EU Gateways

Airports in Germany, Austria and Switzerland are aiming to attract more services from the region, as they battle to become the main gateway into Central and Eastern Europe.

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By  Neil Denslow Published  June 6, 2004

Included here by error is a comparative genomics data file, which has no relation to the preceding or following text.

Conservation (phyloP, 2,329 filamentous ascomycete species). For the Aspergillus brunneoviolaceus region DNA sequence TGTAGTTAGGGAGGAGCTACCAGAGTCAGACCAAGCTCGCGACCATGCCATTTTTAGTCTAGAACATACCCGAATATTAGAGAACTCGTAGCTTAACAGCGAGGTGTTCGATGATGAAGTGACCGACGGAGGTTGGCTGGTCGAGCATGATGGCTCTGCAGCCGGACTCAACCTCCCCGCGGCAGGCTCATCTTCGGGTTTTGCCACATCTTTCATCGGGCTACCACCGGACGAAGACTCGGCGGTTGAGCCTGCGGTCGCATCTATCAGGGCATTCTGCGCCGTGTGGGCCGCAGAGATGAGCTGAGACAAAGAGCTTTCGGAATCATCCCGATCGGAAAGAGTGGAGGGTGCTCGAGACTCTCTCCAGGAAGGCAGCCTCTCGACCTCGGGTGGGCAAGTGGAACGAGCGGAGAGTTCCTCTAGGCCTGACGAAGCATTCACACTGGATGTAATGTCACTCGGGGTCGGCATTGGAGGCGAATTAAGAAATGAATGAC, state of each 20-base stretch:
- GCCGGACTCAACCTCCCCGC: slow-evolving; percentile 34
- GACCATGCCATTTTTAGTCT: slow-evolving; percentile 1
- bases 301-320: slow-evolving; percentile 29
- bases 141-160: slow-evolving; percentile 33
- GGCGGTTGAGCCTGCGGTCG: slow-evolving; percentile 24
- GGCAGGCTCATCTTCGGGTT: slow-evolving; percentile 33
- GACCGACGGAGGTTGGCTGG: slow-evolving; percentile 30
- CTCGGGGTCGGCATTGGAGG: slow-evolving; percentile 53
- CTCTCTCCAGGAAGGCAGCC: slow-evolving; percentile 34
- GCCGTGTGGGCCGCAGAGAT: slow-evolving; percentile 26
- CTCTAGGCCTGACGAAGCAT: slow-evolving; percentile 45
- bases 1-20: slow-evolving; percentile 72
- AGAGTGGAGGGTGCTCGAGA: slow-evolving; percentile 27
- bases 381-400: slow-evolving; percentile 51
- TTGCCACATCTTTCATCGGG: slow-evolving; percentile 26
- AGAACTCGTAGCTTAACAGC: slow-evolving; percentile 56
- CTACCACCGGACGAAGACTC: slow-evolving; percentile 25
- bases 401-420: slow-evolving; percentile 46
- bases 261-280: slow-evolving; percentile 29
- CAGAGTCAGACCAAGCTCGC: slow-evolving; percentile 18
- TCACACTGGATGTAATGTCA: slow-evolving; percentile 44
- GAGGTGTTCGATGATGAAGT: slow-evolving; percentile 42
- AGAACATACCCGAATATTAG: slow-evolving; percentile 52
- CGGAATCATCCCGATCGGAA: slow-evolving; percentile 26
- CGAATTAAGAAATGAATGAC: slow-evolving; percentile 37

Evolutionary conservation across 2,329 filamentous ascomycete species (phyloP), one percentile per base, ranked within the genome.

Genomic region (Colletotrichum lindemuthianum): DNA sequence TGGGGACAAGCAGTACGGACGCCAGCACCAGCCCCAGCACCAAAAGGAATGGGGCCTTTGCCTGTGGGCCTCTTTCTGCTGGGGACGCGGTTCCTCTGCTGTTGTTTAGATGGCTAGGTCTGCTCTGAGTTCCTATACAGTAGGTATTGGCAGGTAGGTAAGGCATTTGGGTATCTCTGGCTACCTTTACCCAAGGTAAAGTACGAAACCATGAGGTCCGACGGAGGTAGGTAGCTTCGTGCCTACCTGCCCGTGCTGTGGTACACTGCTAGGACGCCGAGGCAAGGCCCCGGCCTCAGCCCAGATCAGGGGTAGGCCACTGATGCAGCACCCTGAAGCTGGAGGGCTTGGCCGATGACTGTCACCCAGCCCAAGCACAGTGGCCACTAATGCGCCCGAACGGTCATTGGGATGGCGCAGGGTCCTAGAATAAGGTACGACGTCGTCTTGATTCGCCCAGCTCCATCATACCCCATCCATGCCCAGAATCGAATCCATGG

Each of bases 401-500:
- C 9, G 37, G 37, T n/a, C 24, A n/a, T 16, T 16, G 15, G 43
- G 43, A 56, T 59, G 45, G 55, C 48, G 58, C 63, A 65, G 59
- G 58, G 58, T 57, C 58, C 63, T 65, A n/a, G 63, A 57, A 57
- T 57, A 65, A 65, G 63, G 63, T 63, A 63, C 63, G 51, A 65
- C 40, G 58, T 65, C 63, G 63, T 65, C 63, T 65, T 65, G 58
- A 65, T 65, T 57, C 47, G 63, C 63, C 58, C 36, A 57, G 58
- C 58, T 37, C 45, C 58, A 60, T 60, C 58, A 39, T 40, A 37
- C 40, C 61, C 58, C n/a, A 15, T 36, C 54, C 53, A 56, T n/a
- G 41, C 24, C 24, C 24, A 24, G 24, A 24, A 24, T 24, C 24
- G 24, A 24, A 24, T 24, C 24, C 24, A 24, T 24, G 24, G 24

|~|munich_m.jpg|~|Munich's Terminal 2|~|Germany, Switzerland and Austria have long been popular destinations for travellers from the Middle East looking to escape the region’s summer heat. However, the major airports in these countries are now seeking to attract more traffic from the region and elsewhere, as they compete to become the main gateway into the Eastern European countries that joined the EU last month. Carriers in the Middle East are a key factor in these plans, as they bring in both money-spinning traffic from the Gulf, as well as passengers from across their global networks. A spate of new route launches demonstrates how traffic from the region to Central Europe is developing. Last month, for instance, Emirates made its maiden flight to Vienna, marking the launch of a four-times a week service. Qatar Airways began serving the Austrian capital, via Munich, earlier this year, and it recently upped its frequency by two flights to five times a week. At the same time, QR also added two extra flights a week to both Frankfurt and Munich, raising its services to six and five times a week, respectively; Emirates already has a double-daily service to both cities. On 5th June, Etihad will launch a thrice-weekly service to Munich via Geneva, which will be increased to a daily service. The route is Etihad’s first European service after London Heathrow, and it will make EY the first Gulf carrier into Geneva. Emirates already serves Switzerland through flights to Zurich, which will also be added to Qatar’s network next month, when it launches a four times a week service. Middle East carriers are targeting these markets for a variety of reasons, which promise to make them profitable routes. Firstly, these countries have historically been popular destinations in their own right for travellers from the Middle East, for both business and leisure. Germany is, of course, a major economy with strong business links to the region — last year’s exports to the UAE alone, were worth US$ 3.2 billion — but it also attracts visitors for both tourism and healthcare. Although smaller, Austria and Switzerland also have important financial and economic centres, as well as popular tourist destinations. “These are growing markets,” says Ali Al Rais, regional manager, Arabian Peninsula, Iran, CIS & Central Asia, Qatar Airways. “Vienna [for instance] is doing very well, and hopefully, we soon are going to detach it from Munich [and fly direct],” he adds. The passengers on these services also tend to be fairly big spenders from both the Middle East and European ends. For this reason, Fraport, the operator of Frankfurt Airport, classes Middle East airlines as ‘value creating.’ “The aircraft are large, the load factors are high, and the people are spending good money in the non-aviation sector of the airport,” explains Achim Kümpel, executive manager, sales, Fraport. “One feature of Geneva is that the volume of the point-to-point market is not really big, but the yield is very high in both directions,” adds Yves-Daniel Viredaz, member of senior management & head of marketing, Geneva International Airport. “People coming from the Middle East to Geneva are used to flying business or first class and spending a lot of money. In the other direction, it is also partially true,” he continues. “The standard of living in Switzerland is quite high and people are looking for a high-end destination, and they are ready to spend money [on travel]… Also, since we don’t have direct services from the Geneva, there is huge potential to places like Thailand, India, China, Singapore and Hong Kong [via the Middle East],” he adds. “That is one argument that we are using to attract Emirates, for example. We have had talks with them, and it seems that in the medium-to-long term future they will come to Geneva,” Viredaz continues.||**|||~|Fraport.jpg|~|Achim Kümpel, executive manager, sales, Fraport|~|Aside from wealthier passengers, the major German airports in particular also offer access to large markets, which can generate both point-to-point traffic into the Middle East, as well as onwards traffic into the Far East and Australia. 35 million people live within a 200 km radius of Frankfurt, for instance, which the airport claims is the largest catchment market in Europe. Kümpel sees this as a key reason for serving Frankfurt over its rival German hub, Munich. “If you want to fly to Germany, and you are not a member of the Star Alliance, you have to think very deeply about how to fill your capacity,” he comments. “We have 35 million people in a 200 km radius… [whereas] Munich has a disadvantage in that 95% of the people who are in a 200 km radius of Munich are closer to Frankfurt,” he says. For this reason, Kümpel questions Etihad’s decision to launch services to Munich before Frankfurt. “Etihad says that Frankfurt is the smarter and more attractive destination, as we have more people and the better travel [infrastructure], but Munich gives you a lot of marketing support, which we don’t do,” Kümpel comments. “[Munich] gives you money… [and] this is why Etihad chose Munich, but in truth I am sure it was the wrong decision,” he adds. “They have marketing support, but there will be no market. We did very deep market research, and the planes will be empty. It’s the truth,” he predicts. However, Etihad is confident that the Geneva-Munich route will be profitable, highlighting the strong tourist traffic to Lake Geneva and the Black Forest from the Middle East, as well as the potential cargo and business traffic to these cities. “Geneva and Munich rank with London as leading financial and business centres of the world,” says Dr. Ahmed bin Saif Al Nahyan, Etihad’s chairman. The entrance of eight Eastern European countries into the EU last month has also greatly expanded the catchment area of the major airports in Central Europe, such as Vienna, Frankfurt and Munich. On 1st May, the Czech Republic, Estonia, Hungry, Latvia, Lithuania, Poland, Slovakia and Slovenia all joined the EU, and the greater freedom of movement and capital that allows is expected to create a boom in air travel. This was one of the key reasons why Emirates launched it service to Vienna last month. “Vienna [is] right at the heart of the newly expanded part of the European Union,” says Ghaith Al Ghaith, Emirates’ executive vice-president, commercial operations, worldwide. “Our decision to launch this route could not be timelier and it’s an opportunity that we couldn’t miss.” The EU expansion is creating opportunities for the major airports in Germany and Austria — and, to a lesser extent, Switzerland — and they are battling it out to become the main gateway into the region. Vienna International, in particular, has been heavily promoting itself in such a role, based on both Austrian Airlines’ strong network in that region and its favourable geographical position. Overall, the airport believes that the EU expansion will help grow its traffic by more than 8% a year for the next three years. “The EU expansion plays an important role for us because all of the [expansion] countries, like the Czech Republic, Slovakia, Hungary and Slovenia, are our catchment area,” comments Hans Mayer, communications manager, Vienna International Airport. “We are the logical entry point, if you arrive from Dubai, for example, and we have a very good network to spread out passengers to Eastern Europe and also Western Europe.”||**|||~|Geneva_m.jpg|~|Yves-Daniel Viredaz, head of marketing, Geneva International Airport|~|However, while Vienna is geographically closer to Easter European, German airports are also making a pitch to be the main gateway into the region. Fraport’s Kümpel, for instance, says that “we [Frankfurt] are the largest Eastern-cross in Europe… and we are working on developing these routes.” “Germany is a centrally located within Europe, and it is ideally suited to increase the number of feeding services into Eastern European,” agrees Alfons Wittl, marketing, head of traffic department, Munich International Airport. “Eastern European [traffic] has grown very strongly over the last year and a half from Munich,” he continues. The key to becoming the region’s hub, however, lies as much with the major home carrier as with the airport. In this regard, Vienna has an advantage because of Austrian’s long-standing services into the region — it had much greater access during the Cold War than other European carriers. “Vienna remains the major Easter European gateway in Europe, mainly because of Austrian Airlines’ services,” admits Munich’s Wittl. This is the biggest problem faced by Zurich Airport as it looks to become a Central European hub, as while it has the infrastructure to support such an operation, including a soon-to-be-opened new terminal, its home carrier, Swiss, doesn’t run a strong enough network. “The whole airport has been built up with the idea of being a hub airport, and all the systems are in place to be a hub airport… nevertheless, we have a problem: our national carrier,” admits Irene Eigenmann, manager, airline relations, for Unique, which operates Zurich. “[Swiss] are still our main customer, but they have cut down the network over the last three years and that is a problem. As an airport, we are ready to be [a hub] and are hoping to be a network hub in the future, but we need suppliers to do that,” she adds. However, even if an airport does have a strong home carrier, this does not necessarily guarantee that a Middle East airline will be able to access that network. In Vienna, for instance, Austrian is a member of the Star Alliance, and while the carrier does work with other airlines, notably Egyptair, it primarily co-operates with its alliance partners, which cuts down on the opportunities for independents. The same problem also exists in Germany, where Lufthansa’s membership of Star, and its strong ties with Qatar, prevent other airlines from accessing its network. “Emirates, for example, is not in the Star Alliance, so it is very difficult for them to get access to Lufthansa network to Eastern Europe or Austrian Airlines’ network,” comments Wittl. “Independent carriers, like Etihad, Emirates, Royal Jordanian and Syrianair are therefore looking for alternative independent carriers from Eastern Europe [to work with].” Locked out of the larger players, airlines from the region are working with smaller airlines instead to get the feeder traffic they need — Emirates, for instance, has a close relationship with Munich-based dBA for tackling routes in Germany. As such, for airports looking to attract carriers the number of airlines serving the hub already is a key measure, as it increases the number of possible partners. Frankfurt therefore boosts of the 180 different carriers serving the airport, while Munich promotes its ties to Eastern Europe. “Munich has more Eastern European airlines than Vienna or Frankfurt… [which] gives a much better opportunity for Middle East carriers [to develop relationships],” says Wittl. Munich, which opened a new terminal, Terminal 2, last year, and Zurich, with its soon-be-opened terminal, Dock E, also have plenty of additional capacity, which means that they can quickly grow, take on new flights and offer more flexible slot options. This is certainly an advantage over Frankfurt, which only has limited capacity and needs to juggle its crowded timetable to add new flights. “We have slots but it is very complicated to offer the right kind of slots,” admits Kümpel. “If you want one specific slot, you have to change 50 others to make the slot available.” However, the airport is seeking to expand its capacity by building a new runway, which should be opened in 2006/07. This has run into some local planning problems, but Kümpel is confident they will be overcome and, when they are, the airport will be able to handle an additional 120 flights per hour. In the meantime, it is focusing on persuading airlines to fly in bigger planes rather than adding frequency, and it is already talking to Middle East carriers about introducing services using A380 superjumbos. “The idea is to build the capacity and to use larger aircraft; it’s not all about frequencies,” says Kümpel “Frequency is important, but we are in a different situation to other airports. Our capacity is limited… this is why we say before flying twice-daily, think about a larger aircraft and we will help you to fill it.”||**||